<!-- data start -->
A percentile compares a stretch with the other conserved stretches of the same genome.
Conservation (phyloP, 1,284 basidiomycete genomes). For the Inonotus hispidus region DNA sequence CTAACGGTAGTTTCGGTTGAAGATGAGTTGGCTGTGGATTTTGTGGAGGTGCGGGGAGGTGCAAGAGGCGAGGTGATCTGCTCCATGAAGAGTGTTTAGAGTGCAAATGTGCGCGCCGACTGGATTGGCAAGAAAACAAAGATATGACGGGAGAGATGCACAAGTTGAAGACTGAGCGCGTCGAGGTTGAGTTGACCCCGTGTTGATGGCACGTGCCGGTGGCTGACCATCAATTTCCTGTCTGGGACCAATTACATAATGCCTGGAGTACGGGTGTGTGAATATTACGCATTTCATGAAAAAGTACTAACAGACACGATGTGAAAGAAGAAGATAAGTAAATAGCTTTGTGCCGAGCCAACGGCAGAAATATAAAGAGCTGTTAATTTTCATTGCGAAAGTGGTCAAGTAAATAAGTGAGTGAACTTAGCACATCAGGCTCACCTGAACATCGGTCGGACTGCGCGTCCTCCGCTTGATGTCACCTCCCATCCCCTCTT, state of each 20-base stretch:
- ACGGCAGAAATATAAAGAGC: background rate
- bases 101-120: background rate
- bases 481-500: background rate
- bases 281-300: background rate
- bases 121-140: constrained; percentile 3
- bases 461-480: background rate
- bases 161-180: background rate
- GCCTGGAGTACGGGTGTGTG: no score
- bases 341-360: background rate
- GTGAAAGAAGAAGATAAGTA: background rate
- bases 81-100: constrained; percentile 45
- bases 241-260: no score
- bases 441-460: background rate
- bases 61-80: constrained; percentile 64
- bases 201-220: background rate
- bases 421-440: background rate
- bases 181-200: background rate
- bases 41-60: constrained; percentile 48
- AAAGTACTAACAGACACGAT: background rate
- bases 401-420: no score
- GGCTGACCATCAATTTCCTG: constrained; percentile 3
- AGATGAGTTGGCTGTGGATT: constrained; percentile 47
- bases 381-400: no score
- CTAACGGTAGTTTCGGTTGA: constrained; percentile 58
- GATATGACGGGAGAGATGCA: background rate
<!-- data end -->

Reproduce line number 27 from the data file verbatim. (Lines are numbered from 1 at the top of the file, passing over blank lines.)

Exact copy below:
- GATATGACGGGAGAGATGCA: background rate